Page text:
Category Archives: Kubernetes


Quick Tip: Supercharge Kubernetes Resource Retrieval with ‘kubectl get -f’

Did you know you can use the -f argument with kubectl get? Yep me either.

It’s pretty handy actually, as it will provide the status for all your Kubernetes resources deployed using that file or even file from hyperlink!

Below is a screenshot example using a file.

kubectl get -f

You can also specify multiple files by adding -f {file}for each file you want to check (this also works when deploying resources too!).

kubect get -f multiple files

And another example, using a hyperlink as the file location.

kubectl get -f from url

Hope this little tip helps someone!

Just for fun, here’s the ChatGPT write-up!

The command “kubectl get -f” is used in Kubernetes to retrieve information about Kubernetes resources defined in a file or multiple files. Let’s break down the command and its components:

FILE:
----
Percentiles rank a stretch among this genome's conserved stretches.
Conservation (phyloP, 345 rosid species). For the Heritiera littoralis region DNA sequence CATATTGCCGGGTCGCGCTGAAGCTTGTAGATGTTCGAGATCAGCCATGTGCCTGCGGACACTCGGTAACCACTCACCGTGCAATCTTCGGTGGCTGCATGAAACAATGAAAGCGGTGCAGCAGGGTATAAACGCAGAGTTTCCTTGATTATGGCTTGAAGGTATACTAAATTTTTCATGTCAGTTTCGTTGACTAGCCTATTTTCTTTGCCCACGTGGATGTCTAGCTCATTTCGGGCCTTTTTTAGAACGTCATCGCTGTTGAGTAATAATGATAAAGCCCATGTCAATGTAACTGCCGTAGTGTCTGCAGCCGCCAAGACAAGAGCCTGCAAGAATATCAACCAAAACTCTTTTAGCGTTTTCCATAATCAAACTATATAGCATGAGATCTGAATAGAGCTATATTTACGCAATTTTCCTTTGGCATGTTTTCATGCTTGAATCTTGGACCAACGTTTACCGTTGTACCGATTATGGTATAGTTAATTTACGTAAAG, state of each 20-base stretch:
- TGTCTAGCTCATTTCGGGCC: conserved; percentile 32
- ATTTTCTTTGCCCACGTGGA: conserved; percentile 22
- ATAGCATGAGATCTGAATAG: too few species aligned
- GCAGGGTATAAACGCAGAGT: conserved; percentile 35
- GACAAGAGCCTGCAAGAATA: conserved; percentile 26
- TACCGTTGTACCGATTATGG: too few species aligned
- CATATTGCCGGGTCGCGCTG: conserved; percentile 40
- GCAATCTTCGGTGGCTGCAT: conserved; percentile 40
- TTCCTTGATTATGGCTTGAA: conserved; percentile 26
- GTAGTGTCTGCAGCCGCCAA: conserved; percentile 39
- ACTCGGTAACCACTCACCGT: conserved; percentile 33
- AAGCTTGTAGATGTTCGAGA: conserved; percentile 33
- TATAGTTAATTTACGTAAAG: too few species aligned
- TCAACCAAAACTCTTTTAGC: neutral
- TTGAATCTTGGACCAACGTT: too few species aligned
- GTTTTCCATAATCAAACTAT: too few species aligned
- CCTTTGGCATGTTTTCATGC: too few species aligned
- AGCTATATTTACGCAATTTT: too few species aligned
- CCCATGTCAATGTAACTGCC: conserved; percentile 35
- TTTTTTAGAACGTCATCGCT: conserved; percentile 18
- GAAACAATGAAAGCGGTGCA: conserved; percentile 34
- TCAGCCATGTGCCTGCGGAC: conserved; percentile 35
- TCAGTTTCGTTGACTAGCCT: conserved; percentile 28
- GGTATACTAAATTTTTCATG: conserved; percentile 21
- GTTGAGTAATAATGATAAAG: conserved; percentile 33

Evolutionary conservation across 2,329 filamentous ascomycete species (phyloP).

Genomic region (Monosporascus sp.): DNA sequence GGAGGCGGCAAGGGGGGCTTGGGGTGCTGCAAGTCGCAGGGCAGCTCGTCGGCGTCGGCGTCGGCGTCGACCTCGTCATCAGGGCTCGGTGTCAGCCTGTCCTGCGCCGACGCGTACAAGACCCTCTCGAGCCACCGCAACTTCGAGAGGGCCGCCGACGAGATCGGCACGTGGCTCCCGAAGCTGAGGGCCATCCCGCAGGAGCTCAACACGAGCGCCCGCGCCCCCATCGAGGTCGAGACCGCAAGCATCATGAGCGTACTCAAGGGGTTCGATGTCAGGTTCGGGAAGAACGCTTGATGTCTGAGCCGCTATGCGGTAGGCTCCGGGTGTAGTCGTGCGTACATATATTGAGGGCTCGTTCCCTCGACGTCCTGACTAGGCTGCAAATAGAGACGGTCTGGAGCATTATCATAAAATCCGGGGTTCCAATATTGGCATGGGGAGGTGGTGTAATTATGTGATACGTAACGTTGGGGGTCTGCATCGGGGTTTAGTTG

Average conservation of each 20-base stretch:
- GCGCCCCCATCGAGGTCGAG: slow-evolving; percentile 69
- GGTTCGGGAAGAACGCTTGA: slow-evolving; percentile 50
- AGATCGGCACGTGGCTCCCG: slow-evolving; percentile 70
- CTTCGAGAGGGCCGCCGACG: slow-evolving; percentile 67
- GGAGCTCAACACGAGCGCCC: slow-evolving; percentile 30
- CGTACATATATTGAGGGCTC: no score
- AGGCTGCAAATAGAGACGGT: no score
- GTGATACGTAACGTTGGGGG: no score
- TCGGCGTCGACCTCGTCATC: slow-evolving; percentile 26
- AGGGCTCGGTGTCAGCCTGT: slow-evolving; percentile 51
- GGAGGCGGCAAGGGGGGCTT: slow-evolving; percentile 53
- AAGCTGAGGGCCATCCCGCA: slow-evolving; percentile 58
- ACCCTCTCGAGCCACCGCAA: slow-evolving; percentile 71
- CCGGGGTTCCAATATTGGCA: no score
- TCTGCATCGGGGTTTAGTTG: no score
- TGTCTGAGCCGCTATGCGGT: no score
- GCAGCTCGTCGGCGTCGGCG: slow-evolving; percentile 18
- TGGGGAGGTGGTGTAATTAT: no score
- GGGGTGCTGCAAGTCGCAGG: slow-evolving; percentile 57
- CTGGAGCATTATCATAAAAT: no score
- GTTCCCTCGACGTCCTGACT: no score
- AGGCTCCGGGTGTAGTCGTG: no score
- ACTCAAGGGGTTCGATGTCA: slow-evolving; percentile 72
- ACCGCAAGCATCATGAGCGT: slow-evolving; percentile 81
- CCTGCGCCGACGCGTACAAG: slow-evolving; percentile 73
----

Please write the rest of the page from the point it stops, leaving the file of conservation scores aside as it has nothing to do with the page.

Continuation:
• “kubectl”: It is the command-line interface (CLI) tool for interacting with Kubernetes clusters. It allows you to manage and control Kubernetes resources.
  • “get”: It is the action or subcommand used to retrieve information about Kubernetes resources.
  • “-f”: It is a flag that specifies that the input will be provided from a file or multiple files rather than directly on the command line. It is followed by the path to the file(s) containing the Kubernetes resource definitions.

When you use “kubectl get -f <file>”, Kubernetes reads the file(s) provided and retrieves the information about the resources defined within those files. The information can include the names, statuses, and other details of the resources.

For example, if you have a file named “deployment.yaml” that defines a Kubernetes Deployment resource, you can use the command “kubectl get -f deployment.yaml” to retrieve information about that specific Deployment resource.

You can also provide multiple files by separating them with commas or specifying a directory containing multiple resource files. For instance, “kubectl get -f file1.yaml,file2.yaml” or “kubectl get -f /path/to/files” (where /path/to/files is the directory path).